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  • Andrew Lewis

Fixing what isn't broken


Many people come to mindfulness and meditation seeking help. They may be having difficulties with anxiety and stress. They may be having trouble controlling strong emotions like anger and fear. They may have suffered deep loss or other very difficult circumstances. They may be depressed. They may be disappointed in what they perceive to be personal failings and weaknesses. They will try anything to bring about a change, to fix a life that seems to be unsatisfactory.

This is not to be discouraged and those who stick with the practice and fully engage with it will find much that is helpful and rewarding.

However, it is not the point or purpose of the practice. Mindfulness is not therapy. Consider this: would you try to play a game without understanding the rules or object of the game? How could you play chess without knowing how the pieces are allowed to move? Would you try to fix a gadget or a machine if you had no proper idea of how it worked? What would happen if you did make such leaps into the unknown? Would everything run smoothly and make sense? Or is it more likely that you would find yourself at the centre of some muddle, chaos and confusion? You would cry for help.

Mindfulness practice is about understanding how things work, understanding the rules of the game. It is about understanding how we, as individuals, function. It is getting to know the mind and the body in a clear, grounded and factual way. This is why mindfulness is not primarily a therapy. How can you know that something about you is broken and needs fixing if you don't have a clear understanding of how your body and mind is working? How can you know things are going wrong and out of control if you are not familiar with the mechanisms of control? If your car is not slowing down because you have no idea where the brake pedal is, does this mean that there is something wrong with the car?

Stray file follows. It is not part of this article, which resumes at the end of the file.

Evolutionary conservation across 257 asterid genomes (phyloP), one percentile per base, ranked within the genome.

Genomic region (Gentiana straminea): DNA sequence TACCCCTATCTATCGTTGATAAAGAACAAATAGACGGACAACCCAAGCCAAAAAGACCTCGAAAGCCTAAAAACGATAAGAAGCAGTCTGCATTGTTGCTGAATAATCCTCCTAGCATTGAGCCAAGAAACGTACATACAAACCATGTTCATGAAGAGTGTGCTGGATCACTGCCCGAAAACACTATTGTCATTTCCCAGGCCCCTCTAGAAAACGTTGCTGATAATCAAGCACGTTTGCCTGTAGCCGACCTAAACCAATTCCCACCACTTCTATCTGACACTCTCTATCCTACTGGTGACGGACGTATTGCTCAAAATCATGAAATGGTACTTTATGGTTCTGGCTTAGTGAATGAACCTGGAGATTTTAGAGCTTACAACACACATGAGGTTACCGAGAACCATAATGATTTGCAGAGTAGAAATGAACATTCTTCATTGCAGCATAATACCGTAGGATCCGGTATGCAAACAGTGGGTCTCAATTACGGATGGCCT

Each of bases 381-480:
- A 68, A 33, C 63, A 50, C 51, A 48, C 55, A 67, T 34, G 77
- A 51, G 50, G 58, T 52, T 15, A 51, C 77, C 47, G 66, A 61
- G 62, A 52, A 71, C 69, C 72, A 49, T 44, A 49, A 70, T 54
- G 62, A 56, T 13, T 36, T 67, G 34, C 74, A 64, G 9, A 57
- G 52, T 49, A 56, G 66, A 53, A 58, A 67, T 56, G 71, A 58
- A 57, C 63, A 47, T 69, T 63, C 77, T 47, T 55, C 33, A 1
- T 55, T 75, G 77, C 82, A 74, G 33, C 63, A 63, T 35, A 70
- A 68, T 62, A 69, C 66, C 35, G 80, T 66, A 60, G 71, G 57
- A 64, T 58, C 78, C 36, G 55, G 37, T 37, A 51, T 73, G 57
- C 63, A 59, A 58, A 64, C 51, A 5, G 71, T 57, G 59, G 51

Perhaps you have spent much time feeling that you are failing. You feel inadequate, fearful anxious. You have become convinced that there is something wrong with you. You are weak, hopeless and need fixing. THIS IS THE OLD FAMILIAR STORY YOU HAVE BEEN TELLING YOURSELF.

Well, think about this. Perhaps there is nothing wrong with you! Perhaps the story you are telling yourself is not useful or true. Perhaps the story is just a tired old habit. With mindfulness practice a vast majority of people come to see that there is nothing fundamentally wrong with them. They have all the strength, resources and wisdom they need to lead a good and contented life. Even if there are qualities or attributes they would like to develop and strengthen, they have all the tools they need to achieve these goals.

This is wonderful news. It is joyful to begin the journey of getting to know our minds and bodies and how they work together. It is joyful to understand what is going on and what can be done to steer ourselves through life's journey.

Why so joyful? Because we can drop all those heavy loads of guilt, shame, fear, inadequacy, frustration and blame (especially self-blame). We can discover that we don't need fixing because there is nothing that is broken!


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